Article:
In winter
Maybe stick wicking baselayers next to skin as cotton is as a rule, not very warm, even the thick jumpers n what not, even if it seems dry, the slightest perspiration and its not nice, the base layer is just to keep the initial chill off the back when moving from warm to cold areas or if out in the cold for a while.

If im gonna be out for a long time or physically active like working out in the cold, or camping out or whatever i always get suited and booted top to bottom in appropriate layers and materials.
I'll even put on some waterproofs if i am working as when youre at work you dont really have the chance to be putting on or removing layers all the time or drying out, and a poncho can get in the way. When im camping i can go at things at my own pace and so i do as i feel most comfortable.

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adriatikfan

Full Member
May 23, 2010
248
7
North Yorkshire
1.British army pcs antimicrobial boxer shorts
British army pcs coolmax t-shirt and/or pcs long sleeved coolmax vest

2. British army pcs norgie fleece
Merino wool longjohns

3.british army pcs thermal buffalo style shirt or woolly pully

4. SSO Gorka C windproof anorak and trousers.

5. I suppose the pcs buffalo style shirt fits this category. Not a fan of the majority of softshells if im honest though.

6. Don't like waterproofs, will put on a us style poncho if absolutely hammering down.

7. Swedish shearling lined Livpals jacket.
Not that it will ever get that cold for whatever im likely to do in my lifetime.

Of course its easily tweaked if youre facing different extremes or for comfort preferences but that pretty much covers it year round here in the UK.
It's a very mild country.

Sent from my SM-G950F using Tapatalk

Those Swedish jackets look interesting ... and very expensive at the moment. Is it as warm as it looks?

David
 

adriatikfan

Full Member
May 23, 2010
248
7
North Yorkshire
  1. lightweight underwear/baselayers Rab t-shirt, Montane primino t-shirt, odlo longsleeve layer, Helly Hansen prowool long sleeve in cooler conditions Merino in winter skiing holidays. Odlo or Patagonia long Johns (can't remember the exact make but they're thin and heavily holed due to accidents which ripped them but nothing worn on top). In cold I've got HH expedition weight long Johns with the thick, heavily ridged effect to them
  2. midweight underwear/baselayers I've got a marmot fleece/base layer with thumb loops and chest length zip. It's got a smooth outer face and textured inner. It's great as a next to skin base or a mid layer. Very snug fit like a cycling top which it's also used as in winter over a long sleeved Merino top
  3. fleece cold weather jacket Rab VR, Montane dynamo softshell in pertex equilibrium or just a Paramo adventure light Velez smock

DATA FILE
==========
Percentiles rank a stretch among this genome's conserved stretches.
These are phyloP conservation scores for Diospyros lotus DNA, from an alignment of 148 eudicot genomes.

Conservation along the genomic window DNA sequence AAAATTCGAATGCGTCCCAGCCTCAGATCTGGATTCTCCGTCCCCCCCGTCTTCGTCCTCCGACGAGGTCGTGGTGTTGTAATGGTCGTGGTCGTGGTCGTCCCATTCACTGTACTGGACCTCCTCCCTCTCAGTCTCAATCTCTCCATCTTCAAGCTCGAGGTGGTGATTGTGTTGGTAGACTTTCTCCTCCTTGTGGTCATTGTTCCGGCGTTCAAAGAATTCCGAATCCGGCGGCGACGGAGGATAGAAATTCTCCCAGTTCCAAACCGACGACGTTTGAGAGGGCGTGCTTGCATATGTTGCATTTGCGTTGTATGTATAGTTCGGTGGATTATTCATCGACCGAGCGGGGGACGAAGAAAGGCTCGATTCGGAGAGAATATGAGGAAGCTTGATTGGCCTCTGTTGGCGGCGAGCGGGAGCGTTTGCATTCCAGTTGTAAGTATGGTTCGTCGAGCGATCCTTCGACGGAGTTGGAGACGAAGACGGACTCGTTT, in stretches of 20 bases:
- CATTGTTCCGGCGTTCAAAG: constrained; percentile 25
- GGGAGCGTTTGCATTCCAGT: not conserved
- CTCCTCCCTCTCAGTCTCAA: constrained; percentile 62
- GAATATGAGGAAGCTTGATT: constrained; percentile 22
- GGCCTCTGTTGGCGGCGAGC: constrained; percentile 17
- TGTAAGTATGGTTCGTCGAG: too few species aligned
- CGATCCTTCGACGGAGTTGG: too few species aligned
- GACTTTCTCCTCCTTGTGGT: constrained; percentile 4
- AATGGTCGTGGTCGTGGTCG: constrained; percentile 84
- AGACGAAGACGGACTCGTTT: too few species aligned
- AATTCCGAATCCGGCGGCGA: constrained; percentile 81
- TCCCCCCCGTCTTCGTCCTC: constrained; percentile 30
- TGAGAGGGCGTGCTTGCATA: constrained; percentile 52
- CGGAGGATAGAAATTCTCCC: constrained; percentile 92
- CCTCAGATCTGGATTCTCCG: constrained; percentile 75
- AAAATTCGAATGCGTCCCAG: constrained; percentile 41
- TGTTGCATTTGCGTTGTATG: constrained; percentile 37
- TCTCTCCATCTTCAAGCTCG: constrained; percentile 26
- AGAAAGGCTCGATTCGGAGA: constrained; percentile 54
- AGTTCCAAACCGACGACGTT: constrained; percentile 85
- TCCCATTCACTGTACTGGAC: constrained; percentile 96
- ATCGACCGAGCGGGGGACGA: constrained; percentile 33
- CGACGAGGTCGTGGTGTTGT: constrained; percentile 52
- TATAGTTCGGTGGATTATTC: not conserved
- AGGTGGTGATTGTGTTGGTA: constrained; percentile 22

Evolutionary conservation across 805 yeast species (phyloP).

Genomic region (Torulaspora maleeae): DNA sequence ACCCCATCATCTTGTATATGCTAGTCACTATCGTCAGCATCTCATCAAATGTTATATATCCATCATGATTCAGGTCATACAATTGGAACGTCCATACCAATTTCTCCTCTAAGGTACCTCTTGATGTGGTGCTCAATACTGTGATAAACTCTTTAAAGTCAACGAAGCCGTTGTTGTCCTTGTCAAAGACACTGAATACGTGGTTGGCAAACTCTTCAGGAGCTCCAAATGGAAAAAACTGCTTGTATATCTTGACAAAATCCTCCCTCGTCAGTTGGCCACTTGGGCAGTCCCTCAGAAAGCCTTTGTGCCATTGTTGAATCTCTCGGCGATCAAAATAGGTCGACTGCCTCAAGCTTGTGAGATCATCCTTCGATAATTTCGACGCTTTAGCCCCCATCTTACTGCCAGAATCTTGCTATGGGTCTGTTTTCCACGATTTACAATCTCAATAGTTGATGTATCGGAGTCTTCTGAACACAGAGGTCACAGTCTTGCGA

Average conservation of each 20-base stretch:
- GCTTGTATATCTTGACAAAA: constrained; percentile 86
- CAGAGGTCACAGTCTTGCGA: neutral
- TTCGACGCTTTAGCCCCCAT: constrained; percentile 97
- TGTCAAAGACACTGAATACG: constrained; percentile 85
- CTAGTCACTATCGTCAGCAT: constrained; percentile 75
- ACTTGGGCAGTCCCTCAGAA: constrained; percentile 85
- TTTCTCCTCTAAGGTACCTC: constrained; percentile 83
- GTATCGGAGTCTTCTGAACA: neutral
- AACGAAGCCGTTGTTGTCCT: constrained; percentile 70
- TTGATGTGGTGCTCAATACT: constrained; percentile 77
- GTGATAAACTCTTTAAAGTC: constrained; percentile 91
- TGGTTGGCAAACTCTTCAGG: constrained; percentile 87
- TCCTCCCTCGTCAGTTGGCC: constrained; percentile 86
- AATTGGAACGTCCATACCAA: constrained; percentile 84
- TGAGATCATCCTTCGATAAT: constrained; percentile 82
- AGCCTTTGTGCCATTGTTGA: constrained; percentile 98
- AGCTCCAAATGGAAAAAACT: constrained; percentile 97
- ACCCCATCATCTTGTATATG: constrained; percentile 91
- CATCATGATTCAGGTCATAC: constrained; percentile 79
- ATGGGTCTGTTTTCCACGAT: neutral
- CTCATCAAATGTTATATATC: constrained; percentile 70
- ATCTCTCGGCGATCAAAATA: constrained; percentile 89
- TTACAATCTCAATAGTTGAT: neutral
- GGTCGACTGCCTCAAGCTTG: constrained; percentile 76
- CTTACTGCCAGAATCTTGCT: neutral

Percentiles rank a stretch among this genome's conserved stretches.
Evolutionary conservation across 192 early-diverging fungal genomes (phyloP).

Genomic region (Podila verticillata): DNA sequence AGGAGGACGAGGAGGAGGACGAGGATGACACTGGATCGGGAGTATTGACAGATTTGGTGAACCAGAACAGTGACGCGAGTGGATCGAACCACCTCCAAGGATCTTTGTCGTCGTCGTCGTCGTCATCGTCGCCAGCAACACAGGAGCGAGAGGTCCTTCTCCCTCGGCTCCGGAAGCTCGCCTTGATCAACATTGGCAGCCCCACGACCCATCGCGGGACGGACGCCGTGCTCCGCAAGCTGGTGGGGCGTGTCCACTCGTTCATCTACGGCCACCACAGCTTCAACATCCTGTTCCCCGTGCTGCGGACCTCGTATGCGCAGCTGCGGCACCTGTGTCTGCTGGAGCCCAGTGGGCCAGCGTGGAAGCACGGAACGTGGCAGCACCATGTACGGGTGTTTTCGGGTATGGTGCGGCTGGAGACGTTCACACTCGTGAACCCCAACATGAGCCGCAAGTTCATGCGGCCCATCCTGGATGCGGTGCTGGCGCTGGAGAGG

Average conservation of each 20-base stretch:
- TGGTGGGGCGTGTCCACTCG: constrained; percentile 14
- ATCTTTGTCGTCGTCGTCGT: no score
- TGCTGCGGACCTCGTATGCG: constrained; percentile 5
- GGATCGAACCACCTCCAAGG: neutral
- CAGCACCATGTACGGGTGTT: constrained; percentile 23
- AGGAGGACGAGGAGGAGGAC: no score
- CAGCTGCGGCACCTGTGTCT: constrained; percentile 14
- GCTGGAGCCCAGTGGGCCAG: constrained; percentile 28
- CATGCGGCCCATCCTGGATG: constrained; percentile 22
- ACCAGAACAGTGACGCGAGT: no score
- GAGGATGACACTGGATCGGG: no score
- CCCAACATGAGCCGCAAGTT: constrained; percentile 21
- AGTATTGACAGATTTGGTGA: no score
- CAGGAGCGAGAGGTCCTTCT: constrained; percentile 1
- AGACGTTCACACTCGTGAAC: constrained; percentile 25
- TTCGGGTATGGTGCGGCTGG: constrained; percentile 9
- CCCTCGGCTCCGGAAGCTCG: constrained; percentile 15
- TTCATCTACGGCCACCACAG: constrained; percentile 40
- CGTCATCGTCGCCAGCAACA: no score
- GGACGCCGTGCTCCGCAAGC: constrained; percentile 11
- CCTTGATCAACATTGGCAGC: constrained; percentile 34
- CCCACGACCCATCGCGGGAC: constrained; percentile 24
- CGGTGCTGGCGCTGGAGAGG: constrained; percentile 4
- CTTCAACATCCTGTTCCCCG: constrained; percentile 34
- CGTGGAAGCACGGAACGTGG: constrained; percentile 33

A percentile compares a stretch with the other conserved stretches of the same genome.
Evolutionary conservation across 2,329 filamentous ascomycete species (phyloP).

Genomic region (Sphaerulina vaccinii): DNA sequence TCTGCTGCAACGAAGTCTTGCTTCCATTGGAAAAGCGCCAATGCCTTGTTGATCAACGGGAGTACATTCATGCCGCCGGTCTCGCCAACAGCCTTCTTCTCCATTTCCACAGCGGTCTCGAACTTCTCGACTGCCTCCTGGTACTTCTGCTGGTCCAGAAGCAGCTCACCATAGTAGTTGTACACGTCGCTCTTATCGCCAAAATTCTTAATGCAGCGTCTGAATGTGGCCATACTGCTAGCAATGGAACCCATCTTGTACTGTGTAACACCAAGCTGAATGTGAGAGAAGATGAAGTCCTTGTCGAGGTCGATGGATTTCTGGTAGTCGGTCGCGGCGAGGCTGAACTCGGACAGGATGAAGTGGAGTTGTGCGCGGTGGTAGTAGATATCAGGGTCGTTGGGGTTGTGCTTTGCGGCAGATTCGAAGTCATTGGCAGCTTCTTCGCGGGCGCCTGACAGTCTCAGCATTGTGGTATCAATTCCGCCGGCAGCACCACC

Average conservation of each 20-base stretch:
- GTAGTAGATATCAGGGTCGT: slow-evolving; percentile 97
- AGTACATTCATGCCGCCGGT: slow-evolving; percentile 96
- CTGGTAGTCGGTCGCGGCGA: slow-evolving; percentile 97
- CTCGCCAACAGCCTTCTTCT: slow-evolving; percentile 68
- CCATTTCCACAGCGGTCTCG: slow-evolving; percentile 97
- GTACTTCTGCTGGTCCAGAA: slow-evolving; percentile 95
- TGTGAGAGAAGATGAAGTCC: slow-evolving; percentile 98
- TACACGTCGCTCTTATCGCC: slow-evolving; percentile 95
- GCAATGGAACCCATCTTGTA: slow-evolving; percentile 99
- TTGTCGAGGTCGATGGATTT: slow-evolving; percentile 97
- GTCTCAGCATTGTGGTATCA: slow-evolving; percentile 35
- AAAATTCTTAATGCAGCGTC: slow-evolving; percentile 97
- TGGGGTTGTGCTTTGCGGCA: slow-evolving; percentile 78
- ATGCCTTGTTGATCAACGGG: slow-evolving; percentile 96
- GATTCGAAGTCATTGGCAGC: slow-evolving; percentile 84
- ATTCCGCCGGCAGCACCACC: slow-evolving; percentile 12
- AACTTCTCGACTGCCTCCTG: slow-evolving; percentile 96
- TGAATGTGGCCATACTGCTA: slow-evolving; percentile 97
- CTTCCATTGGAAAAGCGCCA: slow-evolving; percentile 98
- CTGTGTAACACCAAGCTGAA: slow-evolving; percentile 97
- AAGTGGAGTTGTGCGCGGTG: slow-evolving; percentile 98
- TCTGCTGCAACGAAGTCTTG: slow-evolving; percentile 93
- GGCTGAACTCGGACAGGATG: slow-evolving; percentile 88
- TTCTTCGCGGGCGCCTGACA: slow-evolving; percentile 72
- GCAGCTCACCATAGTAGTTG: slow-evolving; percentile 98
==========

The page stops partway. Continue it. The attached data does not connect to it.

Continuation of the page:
4. wind cold weather jacket buffalo, Rab VR with windshirt in real strong winds, Paramo as above, haglofs synthetic insulation jacket and possibly haglofs synthetic insulation vest as outer or inner layer as a warmer piece
  5. soft shell jacket and trousers buffalo s6, Paramo as above or Rab VR. I wear Montane terra trousers with our without looking Johns. I don't usually feel cold on the legs so rarely need more. I've been known to wear shorts on frosty November or December b days out in the lakes.
  6. extreme cold/wet weather jacket and trousers cold/wet I assume English winters is this, anything below zero by much is usually drier. This I just wear whatever above meets my needs. If I'm moving fast it'll be cooler clothes with the haglofs synthetic jacket for stops. If I'm slower then more warmth is needed so buffalo, Rab VR with layers. What you're doing often changes choices.
  7. extreme cold weather parka and trousers i don't generally go out in extreme cold. By this I mean ten degrees below or colder. The few English winters that's been like that I've just layered up with possibly haglofs outer layer. I've got an old, baggy pair of Rab softshell trousers which are warmer and work very well. They're brown and look like old men's trousers but they're the best specced outdoor trousers I could find that came close to fitting and I could afford. I'm tall but slim so it's very hard to find trousers that fit. Usually when they do fit it's because of a quality issues meant that they're longer than that should be.
As well as the above I wear ski jackets and skim trousers when skiing. Also various hats, buffs, scarves, gloves and mitts as appropriate.

special mention should be made of extremities inferno, possibly super inferno mitts I can't remember. Cost £30 10 years ago and bought after a very painfully cold day with a £90 pair of black diamond winter gloves that didn't do much good. The 2010 cold spell straight after Xmas. I wore the gloves again but 5 minutes into the walk my hands went from cold after trying boot laces to extremely cold and getting harmful. I switched to the cheaper mitts and 15 minutes later they were recovered. I wear them in anything much before zero. It's been good to -20C once and I reckon with thicker inner, base gloves even colder. they since switched from primaloft inside them to own brand insulation and went to £40 a year after I bought mine. Not sure how much more but bang for bucks they're one of my best ever buys of outdoor kit.

sorry for lengthy write up. I can't do brevity at times.

Thank you for such a detailed response. For some reason I've never really looked at Haglofs as a brand/manufacturer, even though I've read a number of things where people are using them and obviously relying on them - as you are - as kit that will do the job.

Maybe in the sales.

Best Wishes,
David
 

Paul_B

Bushcrafter (boy, I've got a lot to say!)
Jul 14, 2008
4,744
733
Lancashire